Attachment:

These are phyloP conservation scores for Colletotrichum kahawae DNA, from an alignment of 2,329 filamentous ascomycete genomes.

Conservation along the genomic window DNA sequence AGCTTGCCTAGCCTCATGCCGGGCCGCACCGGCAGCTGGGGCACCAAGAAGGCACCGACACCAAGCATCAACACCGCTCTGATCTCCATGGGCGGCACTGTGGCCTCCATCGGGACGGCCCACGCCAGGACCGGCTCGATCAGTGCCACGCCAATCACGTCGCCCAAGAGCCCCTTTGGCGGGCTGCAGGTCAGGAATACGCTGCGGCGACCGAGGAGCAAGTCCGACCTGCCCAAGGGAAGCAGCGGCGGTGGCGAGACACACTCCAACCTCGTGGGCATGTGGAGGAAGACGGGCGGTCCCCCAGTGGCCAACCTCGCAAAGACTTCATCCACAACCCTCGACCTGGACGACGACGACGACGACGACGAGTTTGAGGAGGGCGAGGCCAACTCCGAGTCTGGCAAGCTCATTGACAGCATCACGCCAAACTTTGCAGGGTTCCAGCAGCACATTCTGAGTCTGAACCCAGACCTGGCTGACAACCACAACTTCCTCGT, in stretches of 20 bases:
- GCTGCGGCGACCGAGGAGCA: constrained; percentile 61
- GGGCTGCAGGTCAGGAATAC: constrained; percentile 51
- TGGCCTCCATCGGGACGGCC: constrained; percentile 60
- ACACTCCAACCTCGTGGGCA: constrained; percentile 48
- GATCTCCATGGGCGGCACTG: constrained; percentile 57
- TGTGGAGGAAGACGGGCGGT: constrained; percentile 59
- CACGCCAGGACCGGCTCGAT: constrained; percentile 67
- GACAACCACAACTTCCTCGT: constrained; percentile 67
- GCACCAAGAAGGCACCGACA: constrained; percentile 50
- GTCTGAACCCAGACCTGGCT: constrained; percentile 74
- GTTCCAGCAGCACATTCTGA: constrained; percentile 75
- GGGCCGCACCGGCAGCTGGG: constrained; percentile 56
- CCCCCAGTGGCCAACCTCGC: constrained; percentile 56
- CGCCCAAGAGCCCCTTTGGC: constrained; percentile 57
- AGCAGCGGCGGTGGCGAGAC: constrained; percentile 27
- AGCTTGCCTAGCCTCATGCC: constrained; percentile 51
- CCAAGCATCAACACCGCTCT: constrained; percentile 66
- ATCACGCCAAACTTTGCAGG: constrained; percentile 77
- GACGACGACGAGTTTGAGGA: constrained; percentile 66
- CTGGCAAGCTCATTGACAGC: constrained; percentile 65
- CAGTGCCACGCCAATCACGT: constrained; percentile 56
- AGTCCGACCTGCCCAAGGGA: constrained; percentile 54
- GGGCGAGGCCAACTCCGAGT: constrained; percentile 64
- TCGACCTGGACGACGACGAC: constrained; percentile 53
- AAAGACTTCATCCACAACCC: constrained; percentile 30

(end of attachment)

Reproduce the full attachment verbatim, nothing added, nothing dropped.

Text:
These are phyloP conservation scores for Colletotrichum kahawae DNA, from an alignment of 2,329 filamentous ascomycete genomes.

Conservation along the genomic window DNA sequence AGCTTGCCTAGCCTCATGCCGGGCCGCACCGGCAGCTGGGGCACCAAGAAGGCACCGACACCAAGCATCAACACCGCTCTGATCTCCATGGGCGGCACTGTGGCCTCCATCGGGACGGCCCACGCCAGGACCGGCTCGATCAGTGCCACGCCAATCACGTCGCCCAAGAGCCCCTTTGGCGGGCTGCAGGTCAGGAATACGCTGCGGCGACCGAGGAGCAAGTCCGACCTGCCCAAGGGAAGCAGCGGCGGTGGCGAGACACACTCCAACCTCGTGGGCATGTGGAGGAAGACGGGCGGTCCCCCAGTGGCCAACCTCGCAAAGACTTCATCCACAACCCTCGACCTGGACGACGACGACGACGACGACGAGTTTGAGGAGGGCGAGGCCAACTCCGAGTCTGGCAAGCTCATTGACAGCATCACGCCAAACTTTGCAGGGTTCCAGCAGCACATTCTGAGTCTGAACCCAGACCTGGCTGACAACCACAACTTCCTCGT, in stretches of 20 bases:
- GCTGCGGCGACCGAGGAGCA: constrained; percentile 61
- GGGCTGCAGGTCAGGAATAC: constrained; percentile 51
- TGGCCTCCATCGGGACGGCC: constrained; percentile 60
- ACACTCCAACCTCGTGGGCA: constrained; percentile 48
- GATCTCCATGGGCGGCACTG: constrained; percentile 57
- TGTGGAGGAAGACGGGCGGT: constrained; percentile 59
- CACGCCAGGACCGGCTCGAT: constrained; percentile 67
- GACAACCACAACTTCCTCGT: constrained; percentile 67
- GCACCAAGAAGGCACCGACA: constrained; percentile 50
- GTCTGAACCCAGACCTGGCT: constrained; percentile 74
- GTTCCAGCAGCACATTCTGA: constrained; percentile 75
- GGGCCGCACCGGCAGCTGGG: constrained; percentile 56
- CCCCCAGTGGCCAACCTCGC: constrained; percentile 56
- CGCCCAAGAGCCCCTTTGGC: constrained; percentile 57
- AGCAGCGGCGGTGGCGAGAC: constrained; percentile 27
- AGCTTGCCTAGCCTCATGCC: constrained; percentile 51
- CCAAGCATCAACACCGCTCT: constrained; percentile 66
- ATCACGCCAAACTTTGCAGG: constrained; percentile 77
- GACGACGACGAGTTTGAGGA: constrained; percentile 66
- CTGGCAAGCTCATTGACAGC: constrained; percentile 65
- CAGTGCCACGCCAATCACGT: constrained; percentile 56
- AGTCCGACCTGCCCAAGGGA: constrained; percentile 54
- GGGCGAGGCCAACTCCGAGT: constrained; percentile 64
- TCGACCTGGACGACGACGAC: constrained; percentile 53
- AAAGACTTCATCCACAACCC: constrained; percentile 30